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Article: (1) Beattie Passive Norse Limited (2) NPS Property Consultants Limited v Canham Consulting Limited

May 2021
James Vernon

[2021] EWHC 1116 (TCC); Mr Justice Fraser


Beattie Passive Norse Ltd (BPN) and NPS Property Consultants Ltd (NPS), a shareholder of BPN, appointed Canham Consulting Ltd (Canham), to act as the consulting engineer in designing the foundations of two blocks of terraced housing in Sussex. BPN and NPS brought a professional negligence claim against Canham in respect of an allegedly defective design of the foundations of the two blocks. BPN and NPS sought to recover the costs of demolishing and rebuilding the two blocks along with other consequential losses. The total sum sought was £3.7 million.

During the construction works, Foxdown Engineering Ltd, the groundworks subcontractor, were not provided with the updated revision of drawings issued by Canham. They were provided with and worked from the original Revision A drawings rather than the subsequent Revision B drawings which contained a more robust design for the foundations of the blocks. Further, both Blocks contained significant defects not related to Canham’s design.

Although Canham’s structural engineering expert agreed that certain aspects of Canham’s design of the foundations were negligent, Canham argued that it did not cause the alleged loss suffered by BPN and NPS.

Canham argued that the substructure and superstructure of the Blocks contained defects so significant that it would have had to be demolished notwithstanding any defects related to Canham’s design.  Further, any defects in Canham’s design could have been remediated without demolishing and rebuilding the blocks. In support of Canham’s latter position they cited that remediation works were underway prior to the decision by BPN to demolish the whole block.


The judgment in this case is interesting in respect of:

  1. The claim by NPS, a shareholder to one of the contracting parties;
  2. The extent of the damage caused by the negligent design and the comments on the expert evidence presented; and
  3. The Judge’s comments advocating the use of adjudication in certain professional negligence claims.
  4. Overall, Mr Justice Fraser described BPN and NPS’s claim as “weak and speculative”.

In terms of NPS’ status in the claim, Mr Justice Fraser held that as a shareholder of BPN, NPS had no contractual relationship with Canham and so NPS’s claim in contract failed.

Further, referring to his own recent judgment in Multiplex Construction Europe Ltd v Bathgate Realisations Civil Engineering Ltd and others [2021] EWHC 590 (TCC), Mr Justice Fraser held that Canham did not owe any duty of care in tort directly to NPS as a shareholder, despite NPS having paid some of Canham’s invoices. Therefore, NPS’s claim was dismissed in its entirety.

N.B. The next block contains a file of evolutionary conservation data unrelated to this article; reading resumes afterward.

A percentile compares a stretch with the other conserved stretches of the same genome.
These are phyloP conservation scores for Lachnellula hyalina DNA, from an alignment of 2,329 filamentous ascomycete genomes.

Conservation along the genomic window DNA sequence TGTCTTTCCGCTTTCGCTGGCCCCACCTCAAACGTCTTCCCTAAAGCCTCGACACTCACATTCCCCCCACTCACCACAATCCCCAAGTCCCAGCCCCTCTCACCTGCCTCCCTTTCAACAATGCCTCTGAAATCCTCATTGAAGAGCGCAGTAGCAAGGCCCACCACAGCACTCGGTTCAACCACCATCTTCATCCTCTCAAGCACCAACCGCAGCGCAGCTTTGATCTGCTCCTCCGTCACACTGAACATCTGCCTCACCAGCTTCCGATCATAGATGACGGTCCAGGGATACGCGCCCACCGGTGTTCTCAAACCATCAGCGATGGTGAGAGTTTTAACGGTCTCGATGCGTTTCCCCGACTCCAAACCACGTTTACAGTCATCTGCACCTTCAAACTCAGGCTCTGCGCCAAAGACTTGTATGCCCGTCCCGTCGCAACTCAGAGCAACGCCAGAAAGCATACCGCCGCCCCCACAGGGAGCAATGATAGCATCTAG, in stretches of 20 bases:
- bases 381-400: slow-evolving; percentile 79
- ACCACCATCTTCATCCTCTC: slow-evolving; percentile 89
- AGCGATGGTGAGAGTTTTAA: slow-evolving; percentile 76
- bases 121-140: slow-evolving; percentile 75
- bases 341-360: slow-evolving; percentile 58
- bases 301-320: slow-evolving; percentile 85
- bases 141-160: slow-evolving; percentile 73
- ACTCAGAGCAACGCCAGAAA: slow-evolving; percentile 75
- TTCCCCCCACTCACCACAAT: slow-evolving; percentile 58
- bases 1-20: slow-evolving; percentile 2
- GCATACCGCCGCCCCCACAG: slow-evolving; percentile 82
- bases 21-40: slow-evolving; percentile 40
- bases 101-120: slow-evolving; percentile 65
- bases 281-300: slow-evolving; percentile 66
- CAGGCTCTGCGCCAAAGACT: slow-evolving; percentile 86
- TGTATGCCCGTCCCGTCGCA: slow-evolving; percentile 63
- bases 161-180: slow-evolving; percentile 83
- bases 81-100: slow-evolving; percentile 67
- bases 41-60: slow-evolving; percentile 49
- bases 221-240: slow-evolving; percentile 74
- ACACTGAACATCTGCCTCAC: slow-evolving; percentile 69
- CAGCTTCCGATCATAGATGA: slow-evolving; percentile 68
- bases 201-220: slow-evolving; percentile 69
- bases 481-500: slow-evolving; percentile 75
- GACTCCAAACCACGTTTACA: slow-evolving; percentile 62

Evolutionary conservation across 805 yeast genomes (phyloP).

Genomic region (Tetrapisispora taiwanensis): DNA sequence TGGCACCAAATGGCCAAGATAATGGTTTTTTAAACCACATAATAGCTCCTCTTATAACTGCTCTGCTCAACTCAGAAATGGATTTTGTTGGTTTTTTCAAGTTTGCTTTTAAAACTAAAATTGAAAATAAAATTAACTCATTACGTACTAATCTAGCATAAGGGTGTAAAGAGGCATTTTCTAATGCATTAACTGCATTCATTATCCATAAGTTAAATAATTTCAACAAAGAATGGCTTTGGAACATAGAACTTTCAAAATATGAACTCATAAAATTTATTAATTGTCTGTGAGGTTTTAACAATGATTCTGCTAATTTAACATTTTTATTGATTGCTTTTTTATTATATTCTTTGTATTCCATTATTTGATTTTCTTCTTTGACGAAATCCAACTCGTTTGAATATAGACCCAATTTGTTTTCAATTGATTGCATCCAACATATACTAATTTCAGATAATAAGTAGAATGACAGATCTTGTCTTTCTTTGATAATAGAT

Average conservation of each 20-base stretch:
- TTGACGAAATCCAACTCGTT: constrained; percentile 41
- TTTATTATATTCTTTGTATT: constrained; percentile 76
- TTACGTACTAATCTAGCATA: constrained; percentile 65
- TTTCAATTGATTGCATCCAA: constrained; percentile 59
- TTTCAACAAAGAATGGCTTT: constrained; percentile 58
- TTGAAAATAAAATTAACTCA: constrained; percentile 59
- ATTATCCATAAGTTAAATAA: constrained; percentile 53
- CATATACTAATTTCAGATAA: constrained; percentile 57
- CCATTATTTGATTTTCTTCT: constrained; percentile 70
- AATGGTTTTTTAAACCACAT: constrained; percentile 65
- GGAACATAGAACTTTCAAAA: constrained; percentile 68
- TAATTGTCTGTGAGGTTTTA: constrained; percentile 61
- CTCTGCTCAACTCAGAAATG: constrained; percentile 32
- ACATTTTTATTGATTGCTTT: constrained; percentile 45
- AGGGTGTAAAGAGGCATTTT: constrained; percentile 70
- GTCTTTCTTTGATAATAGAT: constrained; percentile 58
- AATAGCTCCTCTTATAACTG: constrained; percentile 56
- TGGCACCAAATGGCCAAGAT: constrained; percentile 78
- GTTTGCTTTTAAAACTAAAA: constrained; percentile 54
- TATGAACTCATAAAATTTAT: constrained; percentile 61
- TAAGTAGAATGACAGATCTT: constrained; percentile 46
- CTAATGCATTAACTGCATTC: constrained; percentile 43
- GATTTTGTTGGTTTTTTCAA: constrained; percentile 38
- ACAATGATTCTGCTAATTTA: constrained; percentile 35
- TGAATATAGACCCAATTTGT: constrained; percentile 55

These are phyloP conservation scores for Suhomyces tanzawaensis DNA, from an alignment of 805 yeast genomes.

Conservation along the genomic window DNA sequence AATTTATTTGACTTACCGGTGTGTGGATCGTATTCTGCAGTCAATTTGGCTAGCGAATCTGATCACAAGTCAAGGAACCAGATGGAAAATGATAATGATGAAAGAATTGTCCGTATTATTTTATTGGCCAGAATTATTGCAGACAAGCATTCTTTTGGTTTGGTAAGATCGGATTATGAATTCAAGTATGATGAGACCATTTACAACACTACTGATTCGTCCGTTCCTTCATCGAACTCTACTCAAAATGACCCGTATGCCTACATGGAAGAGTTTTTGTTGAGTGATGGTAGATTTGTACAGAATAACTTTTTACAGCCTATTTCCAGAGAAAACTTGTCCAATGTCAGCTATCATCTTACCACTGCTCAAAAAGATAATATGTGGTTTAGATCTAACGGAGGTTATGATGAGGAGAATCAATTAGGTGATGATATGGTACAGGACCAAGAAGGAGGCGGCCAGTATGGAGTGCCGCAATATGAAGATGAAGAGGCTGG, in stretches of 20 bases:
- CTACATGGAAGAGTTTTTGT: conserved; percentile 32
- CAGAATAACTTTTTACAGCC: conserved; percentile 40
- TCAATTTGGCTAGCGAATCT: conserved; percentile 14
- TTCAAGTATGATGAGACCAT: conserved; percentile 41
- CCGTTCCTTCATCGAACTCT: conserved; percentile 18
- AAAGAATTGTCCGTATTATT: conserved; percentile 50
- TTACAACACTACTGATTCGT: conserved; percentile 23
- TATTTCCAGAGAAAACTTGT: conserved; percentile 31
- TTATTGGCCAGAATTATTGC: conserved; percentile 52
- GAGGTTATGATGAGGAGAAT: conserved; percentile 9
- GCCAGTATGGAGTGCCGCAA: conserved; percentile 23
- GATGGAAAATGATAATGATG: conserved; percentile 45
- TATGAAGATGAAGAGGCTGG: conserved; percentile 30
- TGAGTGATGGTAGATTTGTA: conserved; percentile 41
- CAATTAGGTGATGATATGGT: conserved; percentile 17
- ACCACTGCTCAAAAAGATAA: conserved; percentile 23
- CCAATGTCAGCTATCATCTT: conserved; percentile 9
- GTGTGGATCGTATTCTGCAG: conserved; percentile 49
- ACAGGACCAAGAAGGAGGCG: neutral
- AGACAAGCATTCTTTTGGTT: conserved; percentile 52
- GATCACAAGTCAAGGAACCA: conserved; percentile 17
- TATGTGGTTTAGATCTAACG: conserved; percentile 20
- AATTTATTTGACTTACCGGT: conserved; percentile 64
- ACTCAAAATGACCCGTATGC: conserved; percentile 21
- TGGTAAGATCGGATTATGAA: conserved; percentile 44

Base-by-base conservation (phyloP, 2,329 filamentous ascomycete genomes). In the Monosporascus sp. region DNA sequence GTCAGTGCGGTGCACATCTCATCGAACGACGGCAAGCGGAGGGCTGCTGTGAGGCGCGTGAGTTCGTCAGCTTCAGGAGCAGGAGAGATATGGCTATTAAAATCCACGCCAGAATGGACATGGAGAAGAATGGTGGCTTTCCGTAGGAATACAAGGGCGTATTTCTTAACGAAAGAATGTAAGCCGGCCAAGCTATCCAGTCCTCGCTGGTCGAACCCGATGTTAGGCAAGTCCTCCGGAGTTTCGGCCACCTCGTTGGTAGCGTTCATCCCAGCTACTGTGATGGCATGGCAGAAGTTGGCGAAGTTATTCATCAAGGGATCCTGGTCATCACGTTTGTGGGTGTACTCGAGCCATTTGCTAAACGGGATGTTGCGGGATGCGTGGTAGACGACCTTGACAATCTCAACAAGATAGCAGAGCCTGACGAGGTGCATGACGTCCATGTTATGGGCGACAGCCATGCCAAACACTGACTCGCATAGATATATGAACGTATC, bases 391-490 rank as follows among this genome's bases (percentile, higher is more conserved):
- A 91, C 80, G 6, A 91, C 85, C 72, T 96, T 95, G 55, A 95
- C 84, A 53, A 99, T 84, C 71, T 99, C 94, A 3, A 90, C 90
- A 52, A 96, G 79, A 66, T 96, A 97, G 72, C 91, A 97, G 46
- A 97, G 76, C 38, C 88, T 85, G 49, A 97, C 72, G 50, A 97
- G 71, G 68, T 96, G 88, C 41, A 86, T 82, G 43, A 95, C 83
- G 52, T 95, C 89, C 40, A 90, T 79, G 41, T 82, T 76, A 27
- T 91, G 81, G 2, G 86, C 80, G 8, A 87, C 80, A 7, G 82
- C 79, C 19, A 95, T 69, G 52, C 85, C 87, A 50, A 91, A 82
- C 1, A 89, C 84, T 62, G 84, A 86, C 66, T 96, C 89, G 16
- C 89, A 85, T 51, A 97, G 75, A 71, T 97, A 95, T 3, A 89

In considering the claim brought by BPN, Mr Justice Fraser noted that Canham were negligent to the extent conceded by Canham’s expert. However, Mr Justice Fraser preferred the evidence of Canham and held that the decision to demolish the Blocks was not caused by the negligence of Canham.

Both blocks had “catastrophic” defects that were nothing to do with Canham’s design and the defects that did arise from the Canham’s negligence could have been remediated.

In this regard, the Judge made a number of statements as to why Canham’s expert evidence was preferred including that BPN’s expert had exaggerated the position adopted and had not conceded reasonable points put to him that undermined BPN’s position.

Mr Justice Fraser held that BPN were not entitled to recover the cost of demolishing and rebuilding both blocks from Canham. BPN were only able to recover losses related to the cost of the remedial works to the second block which were commenced but never finished. BPN were awarded £2,000.

In concluding his decision, the Judge stated that the professional negligence adjudication scheme run by the Professional Negligence Bar Association should have been used, given the costs incurred for what was a weak claim with only a £2k recovery from a £3.7m claim


The Judge’s comments as to why Canham’s expert evidence was preferred should serve as a reminder to experts as to what the Courts expect of them including: dealing with matters within their expertise; giving evidence (written and oral) to assist the Court rather than being an advocate for the party instructing them; and not seeking to introduce new and/or irrelevant issues.

The Judge’s statement that the parties should have followed adjudication was based on his view that such a process would have been a more suitable way for the parties to resolve the dispute due the fact the claim mainly concerned issues of factual causation.

The Professional Negligence Bar Association launched the adjudication scheme for professional negligence disputes in May 2019 after an initial Pilot Scheme. The scheme allows parties to professional negligence disputes to obtain a decision, usually within 56 days and avoid unnecessary recourse to litigation through the Courts.

For claims where the dispute is clear and relates to a discreet issue then this judgment should serve as a reminder to Claimants to consider adjudication as an option. In the Judge’s opinion, having heard the evidence on the issues in dispute, adjudication was suitable for BPN’s claim.

However, there remains concerns as to the appropriate nature of adjudicating all professional negligence claims. Those that involve detailed consideration of expert and/or factual evidence may not be suitable, given the limited time to consider each party’s position and lack of ability to cross-examine.


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